George Washington’s Farewell Address is one of the most remarkable speeches in US history even though it was not given orally but written. It was written to his “Friends, and Fellow-Citizens” of the United States informing them that he would not be running for re-election. He expressed the importance of maintaining independence, tranquility, peace, safety, prosperity religion and liberty. He was concerned about the Union being threatened by a rise of political parties attempting to undermine the Constitution's separation of powers and foreign policy at the expense of America's best interests. This “open letter” from the President played a unique role in the shaping of America.
In 1796 George Washington, during the end of his second term, prepared an “open letter” announcing his retirement revealing his thoughts about the Union longevity and durability of America. Much of the Farewell Address was his own personal opinions and political observations about the nation he loved. President Washington wanted remind the nation that even though we a unified it’s not always going to be easy to remain that way. Outside influence will try to divide and conquer and we must make remain diligent to protect our freedom.
One other key point in the Farewell Address the warning of foreign threats to the Union. In 1796, he writes that “the invidious wiles of foreign influence," meaning we must remain neutral to not attain "permanent alliances." He felt that having a permanent alliance can divide a nation and possibly have foreign countries violating and undermining our own policies. Washington also instruct Americans to avoid friendly or rival relations with others countries. Remaining neutral can help America avoid costly wars and slipping into alliances with others countries and if need be an alliance should utilize temporary. He argued that American foreign policy should be fair but also coincide with America's best interest. He warned that having permanent alliances often lead to poor relations with nations who feel that they are not being treated as well as America's allies, and threaten to influence the American government into making bad decisions based upon the will of their allies and not the will of the American people. Washington also advocated free trade with all nations arguing that trade links should be established and the role of the government should be limited to insuring steady trade and any provisions necessary to insure that the government is able to insure the conventional rules of trade.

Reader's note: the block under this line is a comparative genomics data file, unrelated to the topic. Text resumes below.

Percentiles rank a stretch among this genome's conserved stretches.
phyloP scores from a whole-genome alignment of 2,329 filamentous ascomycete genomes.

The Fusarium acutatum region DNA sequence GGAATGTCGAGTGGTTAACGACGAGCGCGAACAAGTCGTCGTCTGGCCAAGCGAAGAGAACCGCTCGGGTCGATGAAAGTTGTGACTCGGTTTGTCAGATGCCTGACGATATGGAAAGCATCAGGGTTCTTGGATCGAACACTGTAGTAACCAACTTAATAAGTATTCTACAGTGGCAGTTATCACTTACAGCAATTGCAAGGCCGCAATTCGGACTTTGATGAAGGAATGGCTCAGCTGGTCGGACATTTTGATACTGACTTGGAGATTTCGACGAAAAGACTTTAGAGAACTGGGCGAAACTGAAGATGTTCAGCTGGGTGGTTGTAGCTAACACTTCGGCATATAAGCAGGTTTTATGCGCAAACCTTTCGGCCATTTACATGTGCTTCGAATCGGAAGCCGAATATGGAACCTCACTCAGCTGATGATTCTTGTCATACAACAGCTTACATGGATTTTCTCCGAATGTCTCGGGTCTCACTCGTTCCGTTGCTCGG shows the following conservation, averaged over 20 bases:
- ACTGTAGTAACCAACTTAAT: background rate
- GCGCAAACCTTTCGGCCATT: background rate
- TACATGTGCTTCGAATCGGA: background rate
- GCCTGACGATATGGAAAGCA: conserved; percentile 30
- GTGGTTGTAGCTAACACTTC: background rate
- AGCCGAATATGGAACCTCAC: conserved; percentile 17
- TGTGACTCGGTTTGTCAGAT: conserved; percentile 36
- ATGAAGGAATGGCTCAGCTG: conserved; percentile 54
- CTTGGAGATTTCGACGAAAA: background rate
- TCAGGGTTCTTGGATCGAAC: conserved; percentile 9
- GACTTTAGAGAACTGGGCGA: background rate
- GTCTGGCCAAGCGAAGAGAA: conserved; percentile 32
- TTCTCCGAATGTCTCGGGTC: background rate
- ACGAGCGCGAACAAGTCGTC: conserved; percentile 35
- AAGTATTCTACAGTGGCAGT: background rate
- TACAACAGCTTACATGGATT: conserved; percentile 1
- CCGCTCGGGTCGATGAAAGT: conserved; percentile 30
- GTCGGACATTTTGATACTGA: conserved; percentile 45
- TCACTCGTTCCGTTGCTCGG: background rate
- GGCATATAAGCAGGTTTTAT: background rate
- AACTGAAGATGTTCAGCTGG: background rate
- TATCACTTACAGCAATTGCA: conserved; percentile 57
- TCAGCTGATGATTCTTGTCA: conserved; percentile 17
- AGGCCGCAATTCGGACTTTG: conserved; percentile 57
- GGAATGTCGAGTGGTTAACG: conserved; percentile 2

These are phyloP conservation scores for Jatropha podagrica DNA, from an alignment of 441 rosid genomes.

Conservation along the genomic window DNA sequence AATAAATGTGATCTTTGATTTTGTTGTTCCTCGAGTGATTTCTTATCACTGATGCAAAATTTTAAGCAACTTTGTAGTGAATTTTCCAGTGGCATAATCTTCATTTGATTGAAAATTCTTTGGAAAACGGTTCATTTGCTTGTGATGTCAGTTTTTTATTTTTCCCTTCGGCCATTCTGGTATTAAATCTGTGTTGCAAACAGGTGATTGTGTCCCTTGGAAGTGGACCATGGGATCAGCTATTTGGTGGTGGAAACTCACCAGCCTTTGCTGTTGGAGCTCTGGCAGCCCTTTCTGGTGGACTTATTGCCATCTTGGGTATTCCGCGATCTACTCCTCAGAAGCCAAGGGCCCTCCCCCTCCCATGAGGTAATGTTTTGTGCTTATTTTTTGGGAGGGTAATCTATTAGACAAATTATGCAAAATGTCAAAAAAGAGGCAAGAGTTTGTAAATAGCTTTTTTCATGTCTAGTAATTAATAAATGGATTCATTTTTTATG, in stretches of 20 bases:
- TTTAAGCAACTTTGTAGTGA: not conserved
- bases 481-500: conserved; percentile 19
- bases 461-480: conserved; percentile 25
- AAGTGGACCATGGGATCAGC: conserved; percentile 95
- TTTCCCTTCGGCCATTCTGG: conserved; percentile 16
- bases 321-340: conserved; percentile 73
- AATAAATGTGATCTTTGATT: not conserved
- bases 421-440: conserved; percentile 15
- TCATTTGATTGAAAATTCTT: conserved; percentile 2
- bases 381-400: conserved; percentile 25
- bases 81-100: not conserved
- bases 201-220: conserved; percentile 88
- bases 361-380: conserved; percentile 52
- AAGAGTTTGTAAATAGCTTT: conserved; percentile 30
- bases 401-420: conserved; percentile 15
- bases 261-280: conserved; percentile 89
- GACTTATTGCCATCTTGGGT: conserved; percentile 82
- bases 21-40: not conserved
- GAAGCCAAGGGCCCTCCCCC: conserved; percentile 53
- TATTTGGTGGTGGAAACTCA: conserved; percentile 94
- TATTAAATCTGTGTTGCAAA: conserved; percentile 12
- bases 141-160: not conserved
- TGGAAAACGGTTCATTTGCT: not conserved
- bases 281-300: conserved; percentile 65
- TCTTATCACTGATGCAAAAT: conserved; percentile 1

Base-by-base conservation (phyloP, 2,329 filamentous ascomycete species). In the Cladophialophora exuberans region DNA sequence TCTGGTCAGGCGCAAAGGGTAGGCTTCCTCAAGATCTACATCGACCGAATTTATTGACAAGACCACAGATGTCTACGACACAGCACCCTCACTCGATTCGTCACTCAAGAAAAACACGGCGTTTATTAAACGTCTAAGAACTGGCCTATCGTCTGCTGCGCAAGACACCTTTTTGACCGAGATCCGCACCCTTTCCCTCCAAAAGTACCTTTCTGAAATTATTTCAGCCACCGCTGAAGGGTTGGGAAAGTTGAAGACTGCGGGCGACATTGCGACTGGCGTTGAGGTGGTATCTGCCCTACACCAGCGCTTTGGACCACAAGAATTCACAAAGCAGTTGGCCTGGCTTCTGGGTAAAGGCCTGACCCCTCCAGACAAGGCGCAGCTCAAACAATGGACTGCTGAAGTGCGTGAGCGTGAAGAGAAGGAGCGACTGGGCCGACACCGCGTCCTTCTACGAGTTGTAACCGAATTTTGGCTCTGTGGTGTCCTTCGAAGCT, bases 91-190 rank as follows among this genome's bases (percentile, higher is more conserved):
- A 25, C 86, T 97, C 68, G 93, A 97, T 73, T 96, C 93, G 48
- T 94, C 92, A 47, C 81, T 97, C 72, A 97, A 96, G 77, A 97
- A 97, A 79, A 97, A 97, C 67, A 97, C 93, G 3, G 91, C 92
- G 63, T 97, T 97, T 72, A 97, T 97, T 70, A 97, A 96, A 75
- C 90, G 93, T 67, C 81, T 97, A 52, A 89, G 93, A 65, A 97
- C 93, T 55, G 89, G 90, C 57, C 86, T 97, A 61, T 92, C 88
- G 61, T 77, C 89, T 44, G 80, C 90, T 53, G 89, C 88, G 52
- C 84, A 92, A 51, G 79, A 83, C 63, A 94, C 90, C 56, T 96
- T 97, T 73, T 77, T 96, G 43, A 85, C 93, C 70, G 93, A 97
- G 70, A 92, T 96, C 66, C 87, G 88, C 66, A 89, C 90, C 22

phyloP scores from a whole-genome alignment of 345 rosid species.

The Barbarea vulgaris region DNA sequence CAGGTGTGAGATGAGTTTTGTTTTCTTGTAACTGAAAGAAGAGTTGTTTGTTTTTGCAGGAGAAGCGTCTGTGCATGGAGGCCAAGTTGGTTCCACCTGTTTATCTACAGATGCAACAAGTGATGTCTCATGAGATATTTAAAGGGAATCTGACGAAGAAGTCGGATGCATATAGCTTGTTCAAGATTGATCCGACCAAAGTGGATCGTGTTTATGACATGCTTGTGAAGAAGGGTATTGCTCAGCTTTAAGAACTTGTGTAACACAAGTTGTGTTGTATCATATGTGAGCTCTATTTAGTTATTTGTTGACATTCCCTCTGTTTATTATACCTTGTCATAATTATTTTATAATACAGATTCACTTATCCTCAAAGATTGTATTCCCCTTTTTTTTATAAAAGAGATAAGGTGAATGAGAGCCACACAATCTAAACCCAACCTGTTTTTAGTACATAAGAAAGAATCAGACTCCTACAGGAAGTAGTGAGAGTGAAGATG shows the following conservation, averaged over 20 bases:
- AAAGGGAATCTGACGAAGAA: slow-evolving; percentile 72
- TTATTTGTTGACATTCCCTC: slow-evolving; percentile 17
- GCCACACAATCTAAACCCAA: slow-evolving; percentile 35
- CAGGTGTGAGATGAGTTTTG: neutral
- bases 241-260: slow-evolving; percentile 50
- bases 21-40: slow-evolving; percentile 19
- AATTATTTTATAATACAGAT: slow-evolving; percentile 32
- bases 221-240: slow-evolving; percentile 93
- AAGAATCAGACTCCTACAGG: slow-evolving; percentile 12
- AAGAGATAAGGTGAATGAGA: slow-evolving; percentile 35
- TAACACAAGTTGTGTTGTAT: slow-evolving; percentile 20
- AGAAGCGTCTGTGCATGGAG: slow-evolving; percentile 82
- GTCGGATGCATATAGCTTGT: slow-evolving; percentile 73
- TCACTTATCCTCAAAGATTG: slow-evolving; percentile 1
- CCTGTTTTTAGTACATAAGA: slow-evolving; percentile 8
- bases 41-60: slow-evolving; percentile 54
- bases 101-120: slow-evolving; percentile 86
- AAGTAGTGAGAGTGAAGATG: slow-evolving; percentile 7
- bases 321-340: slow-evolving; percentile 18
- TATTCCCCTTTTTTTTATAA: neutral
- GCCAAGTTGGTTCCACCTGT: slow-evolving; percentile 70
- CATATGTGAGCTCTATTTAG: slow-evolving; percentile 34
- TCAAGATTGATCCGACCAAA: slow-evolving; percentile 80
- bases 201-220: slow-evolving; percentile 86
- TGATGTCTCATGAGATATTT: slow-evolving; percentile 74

Next key factor in the Farewell Address, he advised the leaders of the nation against the harmful effects of political parties and country as a whole. He writes, “The alternate domination of one faction over another sharpened by the spirit of revenge natural to party dissension, which in different ages and countries has perpetuated the most horrid enormities, is itself a frightful despotism.” President Washington understands that it is natural for people to find acceptance and gravitate towards groups like political parties, but argues that every government has recognized political parties as an enemy and has sought to repress them because of their tendency to seek more power than other groups and take revenge on political opponents leading “to horrible atrocities and will ultimately end in despotism as people throw their support behind the most powerful faction and the faction focuses on increasing their own power instead of promoting the public liberty.” He also acknowledges that political parties are sometimes beneficial but argues that political parties must be restrained in a popularly elected government because of it creates jealousy amongst groups and regions, raise false alarms amongst the people, promote riots and insurrection. His thinks that the constitutional